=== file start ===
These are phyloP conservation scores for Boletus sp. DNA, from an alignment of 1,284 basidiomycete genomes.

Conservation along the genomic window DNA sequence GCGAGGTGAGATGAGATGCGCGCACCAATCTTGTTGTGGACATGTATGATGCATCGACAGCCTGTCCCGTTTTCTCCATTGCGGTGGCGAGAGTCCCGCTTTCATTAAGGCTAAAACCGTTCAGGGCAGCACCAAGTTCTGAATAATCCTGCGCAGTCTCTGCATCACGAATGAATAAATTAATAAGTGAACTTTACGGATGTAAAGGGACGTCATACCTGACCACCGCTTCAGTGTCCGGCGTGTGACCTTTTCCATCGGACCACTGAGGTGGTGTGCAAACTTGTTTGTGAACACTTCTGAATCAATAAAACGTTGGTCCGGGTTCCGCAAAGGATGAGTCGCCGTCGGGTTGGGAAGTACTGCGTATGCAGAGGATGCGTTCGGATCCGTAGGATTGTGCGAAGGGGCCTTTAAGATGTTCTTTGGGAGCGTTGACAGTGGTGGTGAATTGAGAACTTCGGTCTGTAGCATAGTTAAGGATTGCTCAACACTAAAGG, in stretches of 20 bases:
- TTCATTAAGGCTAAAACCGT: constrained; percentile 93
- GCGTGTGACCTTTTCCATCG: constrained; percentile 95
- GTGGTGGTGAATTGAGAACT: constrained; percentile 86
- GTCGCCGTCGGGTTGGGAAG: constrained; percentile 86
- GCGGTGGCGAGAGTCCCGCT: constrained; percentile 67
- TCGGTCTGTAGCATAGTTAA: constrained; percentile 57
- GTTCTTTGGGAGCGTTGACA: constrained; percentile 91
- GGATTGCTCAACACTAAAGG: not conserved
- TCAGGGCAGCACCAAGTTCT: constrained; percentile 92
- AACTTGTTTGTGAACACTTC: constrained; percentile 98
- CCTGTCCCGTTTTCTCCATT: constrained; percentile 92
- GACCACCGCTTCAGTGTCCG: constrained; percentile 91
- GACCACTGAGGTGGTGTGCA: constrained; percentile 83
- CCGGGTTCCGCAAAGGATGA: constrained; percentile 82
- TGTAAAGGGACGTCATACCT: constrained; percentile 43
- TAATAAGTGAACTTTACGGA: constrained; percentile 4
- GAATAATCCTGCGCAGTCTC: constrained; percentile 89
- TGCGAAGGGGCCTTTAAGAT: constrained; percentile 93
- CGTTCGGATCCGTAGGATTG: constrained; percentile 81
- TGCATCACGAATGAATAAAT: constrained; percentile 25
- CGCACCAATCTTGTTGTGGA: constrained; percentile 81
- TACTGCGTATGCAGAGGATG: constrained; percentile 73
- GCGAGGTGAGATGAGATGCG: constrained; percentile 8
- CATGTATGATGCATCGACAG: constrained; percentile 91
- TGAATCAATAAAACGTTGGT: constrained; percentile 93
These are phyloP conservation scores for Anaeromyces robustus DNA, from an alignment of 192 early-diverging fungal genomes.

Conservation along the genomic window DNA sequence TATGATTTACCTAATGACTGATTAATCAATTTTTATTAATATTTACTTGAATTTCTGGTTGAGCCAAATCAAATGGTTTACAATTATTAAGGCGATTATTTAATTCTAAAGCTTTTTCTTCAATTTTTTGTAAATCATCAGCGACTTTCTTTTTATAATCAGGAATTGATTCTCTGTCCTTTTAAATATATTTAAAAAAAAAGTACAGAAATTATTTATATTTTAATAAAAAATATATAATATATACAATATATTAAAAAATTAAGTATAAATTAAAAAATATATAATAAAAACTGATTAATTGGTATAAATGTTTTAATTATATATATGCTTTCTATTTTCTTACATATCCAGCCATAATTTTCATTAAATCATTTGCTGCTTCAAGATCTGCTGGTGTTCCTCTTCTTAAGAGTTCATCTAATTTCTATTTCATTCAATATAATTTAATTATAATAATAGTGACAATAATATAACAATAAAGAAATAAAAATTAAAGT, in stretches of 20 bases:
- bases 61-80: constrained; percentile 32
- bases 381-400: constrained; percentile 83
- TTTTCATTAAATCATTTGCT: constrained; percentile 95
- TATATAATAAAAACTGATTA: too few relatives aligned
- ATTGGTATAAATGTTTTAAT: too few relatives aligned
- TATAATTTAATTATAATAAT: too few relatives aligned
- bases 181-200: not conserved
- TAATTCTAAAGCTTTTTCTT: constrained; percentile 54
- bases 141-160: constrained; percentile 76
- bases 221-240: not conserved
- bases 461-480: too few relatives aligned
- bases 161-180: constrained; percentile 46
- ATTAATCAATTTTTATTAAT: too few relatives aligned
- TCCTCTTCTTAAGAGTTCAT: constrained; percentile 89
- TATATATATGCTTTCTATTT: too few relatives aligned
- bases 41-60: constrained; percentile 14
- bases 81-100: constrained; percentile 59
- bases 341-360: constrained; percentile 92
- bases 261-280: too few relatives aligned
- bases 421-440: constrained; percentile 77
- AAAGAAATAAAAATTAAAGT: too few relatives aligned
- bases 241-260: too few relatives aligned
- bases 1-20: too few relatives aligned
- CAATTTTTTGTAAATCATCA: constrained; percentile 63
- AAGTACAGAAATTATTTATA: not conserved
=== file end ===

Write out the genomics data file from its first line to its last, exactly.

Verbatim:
These are phyloP conservation scores for Boletus sp. DNA, from an alignment of 1,284 basidiomycete genomes.

Conservation along the genomic window DNA sequence GCGAGGTGAGATGAGATGCGCGCACCAATCTTGTTGTGGACATGTATGATGCATCGACAGCCTGTCCCGTTTTCTCCATTGCGGTGGCGAGAGTCCCGCTTTCATTAAGGCTAAAACCGTTCAGGGCAGCACCAAGTTCTGAATAATCCTGCGCAGTCTCTGCATCACGAATGAATAAATTAATAAGTGAACTTTACGGATGTAAAGGGACGTCATACCTGACCACCGCTTCAGTGTCCGGCGTGTGACCTTTTCCATCGGACCACTGAGGTGGTGTGCAAACTTGTTTGTGAACACTTCTGAATCAATAAAACGTTGGTCCGGGTTCCGCAAAGGATGAGTCGCCGTCGGGTTGGGAAGTACTGCGTATGCAGAGGATGCGTTCGGATCCGTAGGATTGTGCGAAGGGGCCTTTAAGATGTTCTTTGGGAGCGTTGACAGTGGTGGTGAATTGAGAACTTCGGTCTGTAGCATAGTTAAGGATTGCTCAACACTAAAGG, in stretches of 20 bases:
- TTCATTAAGGCTAAAACCGT: constrained; percentile 93
- GCGTGTGACCTTTTCCATCG: constrained; percentile 95
- GTGGTGGTGAATTGAGAACT: constrained; percentile 86
- GTCGCCGTCGGGTTGGGAAG: constrained; percentile 86
- GCGGTGGCGAGAGTCCCGCT: constrained; percentile 67
- TCGGTCTGTAGCATAGTTAA: constrained; percentile 57
- GTTCTTTGGGAGCGTTGACA: constrained; percentile 91
- GGATTGCTCAACACTAAAGG: not conserved
- TCAGGGCAGCACCAAGTTCT: constrained; percentile 92
- AACTTGTTTGTGAACACTTC: constrained; percentile 98
- CCTGTCCCGTTTTCTCCATT: constrained; percentile 92
- GACCACCGCTTCAGTGTCCG: constrained; percentile 91
- GACCACTGAGGTGGTGTGCA: constrained; percentile 83
- CCGGGTTCCGCAAAGGATGA: constrained; percentile 82
- TGTAAAGGGACGTCATACCT: constrained; percentile 43
- TAATAAGTGAACTTTACGGA: constrained; percentile 4
- GAATAATCCTGCGCAGTCTC: constrained; percentile 89
- TGCGAAGGGGCCTTTAAGAT: constrained; percentile 93
- CGTTCGGATCCGTAGGATTG: constrained; percentile 81
- TGCATCACGAATGAATAAAT: constrained; percentile 25
- CGCACCAATCTTGTTGTGGA: constrained; percentile 81
- TACTGCGTATGCAGAGGATG: constrained; percentile 73
- GCGAGGTGAGATGAGATGCG: constrained; percentile 8
- CATGTATGATGCATCGACAG: constrained; percentile 91
- TGAATCAATAAAACGTTGGT: constrained; percentile 93
These are phyloP conservation scores for Anaeromyces robustus DNA, from an alignment of 192 early-diverging fungal genomes.

Conservation along the genomic window DNA sequence TATGATTTACCTAATGACTGATTAATCAATTTTTATTAATATTTACTTGAATTTCTGGTTGAGCCAAATCAAATGGTTTACAATTATTAAGGCGATTATTTAATTCTAAAGCTTTTTCTTCAATTTTTTGTAAATCATCAGCGACTTTCTTTTTATAATCAGGAATTGATTCTCTGTCCTTTTAAATATATTTAAAAAAAAAGTACAGAAATTATTTATATTTTAATAAAAAATATATAATATATACAATATATTAAAAAATTAAGTATAAATTAAAAAATATATAATAAAAACTGATTAATTGGTATAAATGTTTTAATTATATATATGCTTTCTATTTTCTTACATATCCAGCCATAATTTTCATTAAATCATTTGCTGCTTCAAGATCTGCTGGTGTTCCTCTTCTTAAGAGTTCATCTAATTTCTATTTCATTCAATATAATTTAATTATAATAATAGTGACAATAATATAACAATAAAGAAATAAAAATTAAAGT, in stretches of 20 bases:
- bases 61-80: constrained; percentile 32
- bases 381-400: constrained; percentile 83
- TTTTCATTAAATCATTTGCT: constrained; percentile 95
- TATATAATAAAAACTGATTA: too few relatives aligned
- ATTGGTATAAATGTTTTAAT: too few relatives aligned
- TATAATTTAATTATAATAAT: too few relatives aligned
- bases 181-200: not conserved
- TAATTCTAAAGCTTTTTCTT: constrained; percentile 54
- bases 141-160: constrained; percentile 76
- bases 221-240: not conserved
- bases 461-480: too few relatives aligned
- bases 161-180: constrained; percentile 46
- ATTAATCAATTTTTATTAAT: too few relatives aligned
- TCCTCTTCTTAAGAGTTCAT: constrained; percentile 89
- TATATATATGCTTTCTATTT: too few relatives aligned
- bases 41-60: constrained; percentile 14
- bases 81-100: constrained; percentile 59
- bases 341-360: constrained; percentile 92
- bases 261-280: too few relatives aligned
- bases 421-440: constrained; percentile 77
- AAAGAAATAAAAATTAAAGT: too few relatives aligned
- bases 241-260: too few relatives aligned
- bases 1-20: too few relatives aligned
- CAATTTTTTGTAAATCATCA: constrained; percentile 63
- AAGTACAGAAATTATTTATA: not conserved